persons to produce instantaneous unconsciousness and death (Allred and Berntson, 1986; Vanderwolf et al., 1988), just how quickly death by decapitation occurs has been questioned (Mikeska and Klemm, 1975). Recommendations for sedation of all animals before decapitation, unless the head will be immediately frozen in liquid nitrogen (AVMA, 1986), are controversial. Decapitation below the level of the atlanto-occipital joint should be avoided, because it fails to interrupt all afferent fibers. If restraint is a problem or one is not confident that severance will be above this level, prior sedation is recommended.

AVOIDING FEAR IN OTHER ANIMALS

Distress vocalizations, fearful behavior, and release of odors or pheromones by a frightened animal can cause anxiety and apprehension in other animals (AVMA, 1986). That can affect the well-being of nearby animals and the validity of experimental data on animals to be euthanatized later by compromising their physiologic stability. Therefore, it is recommended that, whenever possible, animals be euthanatized in an area separated from other live animals, especially of their own species.

ADJUNCTS TO EUTHANASIA

Relief of pain and distress is of primary concern during the euthanasia procedure, so it might be necessary to administer drugs other than those used expressly for euthanasia, especially to nervous or intractable animals. Thus, tranquilizers, analgesics, or narcotics may be given before euthanasia to minimize apprehension and assist in animal control.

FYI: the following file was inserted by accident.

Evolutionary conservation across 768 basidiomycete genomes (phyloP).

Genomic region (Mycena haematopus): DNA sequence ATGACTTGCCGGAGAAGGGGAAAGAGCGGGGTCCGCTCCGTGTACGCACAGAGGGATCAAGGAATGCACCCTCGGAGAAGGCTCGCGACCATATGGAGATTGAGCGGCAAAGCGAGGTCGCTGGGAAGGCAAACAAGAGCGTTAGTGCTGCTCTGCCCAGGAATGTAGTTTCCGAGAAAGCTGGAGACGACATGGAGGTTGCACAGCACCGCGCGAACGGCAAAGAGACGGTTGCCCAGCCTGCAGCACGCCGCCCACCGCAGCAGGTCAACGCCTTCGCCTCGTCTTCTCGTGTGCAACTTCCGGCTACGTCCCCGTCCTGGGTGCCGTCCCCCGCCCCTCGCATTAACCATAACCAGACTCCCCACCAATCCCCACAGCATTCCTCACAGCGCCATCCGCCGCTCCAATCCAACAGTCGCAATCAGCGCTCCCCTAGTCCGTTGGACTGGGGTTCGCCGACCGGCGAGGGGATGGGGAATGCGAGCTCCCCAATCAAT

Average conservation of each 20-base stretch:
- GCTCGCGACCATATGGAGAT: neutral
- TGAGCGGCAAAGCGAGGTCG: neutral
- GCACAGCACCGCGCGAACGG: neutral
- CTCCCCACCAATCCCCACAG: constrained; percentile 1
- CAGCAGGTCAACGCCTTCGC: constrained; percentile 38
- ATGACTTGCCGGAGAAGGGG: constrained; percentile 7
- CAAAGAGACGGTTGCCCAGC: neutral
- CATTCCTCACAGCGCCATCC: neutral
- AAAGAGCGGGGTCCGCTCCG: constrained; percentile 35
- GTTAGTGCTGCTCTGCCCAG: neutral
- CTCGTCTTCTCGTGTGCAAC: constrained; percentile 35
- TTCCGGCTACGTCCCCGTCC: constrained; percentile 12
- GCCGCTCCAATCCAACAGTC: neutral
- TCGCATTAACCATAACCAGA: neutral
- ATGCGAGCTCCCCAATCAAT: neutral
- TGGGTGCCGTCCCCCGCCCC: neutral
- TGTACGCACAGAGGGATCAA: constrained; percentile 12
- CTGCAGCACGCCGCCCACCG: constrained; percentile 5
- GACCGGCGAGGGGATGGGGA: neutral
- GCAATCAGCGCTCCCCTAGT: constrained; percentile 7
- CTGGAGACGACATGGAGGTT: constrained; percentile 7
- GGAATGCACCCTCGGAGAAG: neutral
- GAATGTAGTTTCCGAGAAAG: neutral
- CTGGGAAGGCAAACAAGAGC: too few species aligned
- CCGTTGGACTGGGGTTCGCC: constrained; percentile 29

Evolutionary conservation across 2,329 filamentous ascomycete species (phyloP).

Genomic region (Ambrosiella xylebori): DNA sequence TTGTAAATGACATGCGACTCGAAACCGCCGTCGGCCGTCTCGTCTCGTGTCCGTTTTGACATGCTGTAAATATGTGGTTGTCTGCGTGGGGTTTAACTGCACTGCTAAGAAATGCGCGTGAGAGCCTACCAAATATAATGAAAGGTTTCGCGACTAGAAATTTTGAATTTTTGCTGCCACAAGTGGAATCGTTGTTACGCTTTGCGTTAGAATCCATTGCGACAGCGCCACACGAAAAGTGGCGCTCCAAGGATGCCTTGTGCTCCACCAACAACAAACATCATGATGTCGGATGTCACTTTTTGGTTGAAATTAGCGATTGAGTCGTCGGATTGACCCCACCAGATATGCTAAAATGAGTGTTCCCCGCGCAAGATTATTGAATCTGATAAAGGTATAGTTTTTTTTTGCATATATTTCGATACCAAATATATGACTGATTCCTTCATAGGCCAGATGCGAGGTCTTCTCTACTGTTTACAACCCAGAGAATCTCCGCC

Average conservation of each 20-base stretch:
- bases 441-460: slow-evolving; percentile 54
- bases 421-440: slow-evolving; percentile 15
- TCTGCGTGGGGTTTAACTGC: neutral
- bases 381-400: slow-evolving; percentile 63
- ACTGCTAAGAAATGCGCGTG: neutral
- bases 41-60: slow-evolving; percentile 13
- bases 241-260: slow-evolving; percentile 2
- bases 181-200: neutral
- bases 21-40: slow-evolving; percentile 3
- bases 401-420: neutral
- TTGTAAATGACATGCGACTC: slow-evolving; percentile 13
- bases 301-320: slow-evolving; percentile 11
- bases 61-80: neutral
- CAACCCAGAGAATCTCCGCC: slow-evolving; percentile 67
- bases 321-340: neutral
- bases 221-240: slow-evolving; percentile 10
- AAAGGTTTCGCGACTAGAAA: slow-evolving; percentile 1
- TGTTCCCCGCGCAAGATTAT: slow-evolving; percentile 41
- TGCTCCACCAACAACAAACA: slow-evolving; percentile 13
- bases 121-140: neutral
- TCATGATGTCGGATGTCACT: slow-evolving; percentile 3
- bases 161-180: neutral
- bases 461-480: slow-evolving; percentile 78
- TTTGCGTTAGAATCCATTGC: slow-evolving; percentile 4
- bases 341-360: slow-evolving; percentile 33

VERIFICATION OF DEATH

It is imperative that death be verified. Proper techniques of euthanasia should include a followup examination to confirm the absence of a heartbeat, which is a reliable indicator of death. Monitoring respiration is not sufficient. In some animals, particularly under deep CO2 anesthesia, heartbeat can be maintained after visible respiration has ceased, and the animal might eventually recover.

SELECTION OF EUTHANATIZING AGENTS AND METHODS

A means of euthanasia is chosen on the basis of animal species, size, tractability, excitability, presence of painful injury, distress, disease, restraint of the animal, protocol requirements for tissue collection or analysis, and other considerations. Suitable physical control of the animal being killed is critical for satisfactory euthanasia to minimize fear, anxiety, and pain and to ensure the safety of attending



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